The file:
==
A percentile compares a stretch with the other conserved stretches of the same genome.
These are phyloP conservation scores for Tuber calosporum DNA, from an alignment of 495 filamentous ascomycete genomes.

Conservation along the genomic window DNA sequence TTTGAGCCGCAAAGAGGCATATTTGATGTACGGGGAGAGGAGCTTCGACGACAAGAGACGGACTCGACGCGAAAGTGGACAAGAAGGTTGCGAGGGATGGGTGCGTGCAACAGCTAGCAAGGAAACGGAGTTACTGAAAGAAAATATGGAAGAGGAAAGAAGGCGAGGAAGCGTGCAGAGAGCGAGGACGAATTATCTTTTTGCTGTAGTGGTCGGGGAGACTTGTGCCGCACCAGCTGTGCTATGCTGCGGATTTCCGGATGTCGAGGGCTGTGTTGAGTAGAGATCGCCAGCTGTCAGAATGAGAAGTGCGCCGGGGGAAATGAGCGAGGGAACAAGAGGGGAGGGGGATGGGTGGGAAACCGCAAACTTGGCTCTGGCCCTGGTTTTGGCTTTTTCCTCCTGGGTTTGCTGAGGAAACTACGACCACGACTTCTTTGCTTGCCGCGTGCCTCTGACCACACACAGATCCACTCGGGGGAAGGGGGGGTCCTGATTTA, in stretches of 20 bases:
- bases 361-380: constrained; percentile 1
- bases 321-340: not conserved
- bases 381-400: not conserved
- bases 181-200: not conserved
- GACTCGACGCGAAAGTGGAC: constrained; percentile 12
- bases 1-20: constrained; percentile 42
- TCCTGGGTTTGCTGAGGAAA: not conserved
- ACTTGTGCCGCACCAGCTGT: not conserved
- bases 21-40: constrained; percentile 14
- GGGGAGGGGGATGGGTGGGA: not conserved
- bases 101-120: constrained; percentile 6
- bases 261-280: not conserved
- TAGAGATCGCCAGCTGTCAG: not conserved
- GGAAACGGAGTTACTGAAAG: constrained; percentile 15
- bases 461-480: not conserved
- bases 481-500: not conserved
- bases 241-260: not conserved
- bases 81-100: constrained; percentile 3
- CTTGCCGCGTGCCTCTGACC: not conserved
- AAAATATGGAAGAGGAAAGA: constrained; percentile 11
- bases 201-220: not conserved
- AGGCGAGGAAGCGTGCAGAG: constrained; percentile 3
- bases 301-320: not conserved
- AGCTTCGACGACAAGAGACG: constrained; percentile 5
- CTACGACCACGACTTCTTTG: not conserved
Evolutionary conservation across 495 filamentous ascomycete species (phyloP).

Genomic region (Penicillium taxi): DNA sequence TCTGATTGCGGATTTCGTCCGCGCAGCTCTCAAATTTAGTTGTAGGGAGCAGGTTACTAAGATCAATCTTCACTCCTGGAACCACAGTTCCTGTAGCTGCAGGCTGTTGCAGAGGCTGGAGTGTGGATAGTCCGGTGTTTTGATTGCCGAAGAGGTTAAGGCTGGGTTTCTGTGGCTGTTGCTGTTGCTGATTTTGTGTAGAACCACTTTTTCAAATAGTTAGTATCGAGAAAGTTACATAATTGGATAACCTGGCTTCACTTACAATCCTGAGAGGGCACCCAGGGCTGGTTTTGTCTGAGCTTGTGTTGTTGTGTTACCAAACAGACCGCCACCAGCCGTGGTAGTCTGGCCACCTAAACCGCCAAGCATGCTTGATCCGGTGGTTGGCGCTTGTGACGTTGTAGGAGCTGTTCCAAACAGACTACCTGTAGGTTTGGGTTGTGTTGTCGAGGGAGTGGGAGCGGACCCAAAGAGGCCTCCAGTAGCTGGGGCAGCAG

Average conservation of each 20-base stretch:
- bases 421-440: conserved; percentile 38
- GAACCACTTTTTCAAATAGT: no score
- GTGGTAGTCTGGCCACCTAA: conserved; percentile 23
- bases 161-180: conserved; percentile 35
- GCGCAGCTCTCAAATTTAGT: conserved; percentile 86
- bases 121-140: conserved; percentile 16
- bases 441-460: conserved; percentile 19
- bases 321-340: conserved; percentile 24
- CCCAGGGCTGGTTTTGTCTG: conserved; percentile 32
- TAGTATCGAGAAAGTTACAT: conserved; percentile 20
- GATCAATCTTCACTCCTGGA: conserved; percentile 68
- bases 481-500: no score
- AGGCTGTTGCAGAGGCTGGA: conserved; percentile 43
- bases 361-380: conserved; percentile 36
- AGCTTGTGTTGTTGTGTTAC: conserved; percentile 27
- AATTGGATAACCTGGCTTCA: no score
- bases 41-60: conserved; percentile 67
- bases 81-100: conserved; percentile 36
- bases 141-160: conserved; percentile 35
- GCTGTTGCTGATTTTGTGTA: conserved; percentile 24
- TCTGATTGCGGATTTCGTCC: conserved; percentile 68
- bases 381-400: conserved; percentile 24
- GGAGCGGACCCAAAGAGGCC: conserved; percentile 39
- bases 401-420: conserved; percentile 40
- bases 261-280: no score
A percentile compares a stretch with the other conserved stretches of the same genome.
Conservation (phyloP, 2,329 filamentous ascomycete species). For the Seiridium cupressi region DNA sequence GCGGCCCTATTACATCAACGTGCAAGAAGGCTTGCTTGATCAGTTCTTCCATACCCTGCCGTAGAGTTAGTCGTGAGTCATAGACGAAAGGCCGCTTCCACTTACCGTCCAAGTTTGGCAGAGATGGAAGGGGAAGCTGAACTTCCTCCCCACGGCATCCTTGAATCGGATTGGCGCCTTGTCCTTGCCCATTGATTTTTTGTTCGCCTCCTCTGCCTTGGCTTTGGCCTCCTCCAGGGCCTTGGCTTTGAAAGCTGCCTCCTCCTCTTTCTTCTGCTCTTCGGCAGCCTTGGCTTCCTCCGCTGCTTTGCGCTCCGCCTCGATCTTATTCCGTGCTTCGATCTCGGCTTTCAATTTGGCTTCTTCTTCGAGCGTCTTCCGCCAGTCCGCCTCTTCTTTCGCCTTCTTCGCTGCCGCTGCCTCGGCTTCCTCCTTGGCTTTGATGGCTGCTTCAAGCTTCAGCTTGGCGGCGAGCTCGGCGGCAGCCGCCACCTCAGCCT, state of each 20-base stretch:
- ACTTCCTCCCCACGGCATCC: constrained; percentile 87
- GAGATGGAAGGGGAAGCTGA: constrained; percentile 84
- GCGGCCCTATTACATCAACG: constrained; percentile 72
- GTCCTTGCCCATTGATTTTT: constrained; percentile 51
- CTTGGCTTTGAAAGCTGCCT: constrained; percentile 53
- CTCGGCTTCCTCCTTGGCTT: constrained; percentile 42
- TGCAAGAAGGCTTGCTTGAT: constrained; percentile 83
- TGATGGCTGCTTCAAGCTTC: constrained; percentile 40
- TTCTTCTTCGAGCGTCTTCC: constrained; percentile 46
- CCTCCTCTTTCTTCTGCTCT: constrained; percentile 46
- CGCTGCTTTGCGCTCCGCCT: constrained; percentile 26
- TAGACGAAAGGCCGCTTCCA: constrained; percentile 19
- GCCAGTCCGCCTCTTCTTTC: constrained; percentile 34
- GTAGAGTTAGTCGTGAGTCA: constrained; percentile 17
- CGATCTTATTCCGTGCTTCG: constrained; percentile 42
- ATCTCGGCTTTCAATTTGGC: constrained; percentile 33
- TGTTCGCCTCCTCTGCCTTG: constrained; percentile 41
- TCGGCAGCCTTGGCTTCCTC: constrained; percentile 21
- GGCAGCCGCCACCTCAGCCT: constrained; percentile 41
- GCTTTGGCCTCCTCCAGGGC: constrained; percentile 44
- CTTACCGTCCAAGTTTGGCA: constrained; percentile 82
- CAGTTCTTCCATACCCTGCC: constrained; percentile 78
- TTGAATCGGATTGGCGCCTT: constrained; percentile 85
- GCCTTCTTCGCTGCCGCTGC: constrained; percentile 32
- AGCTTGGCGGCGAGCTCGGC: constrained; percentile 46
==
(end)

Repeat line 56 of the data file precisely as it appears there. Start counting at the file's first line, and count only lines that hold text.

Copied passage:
- bases 261-280: no score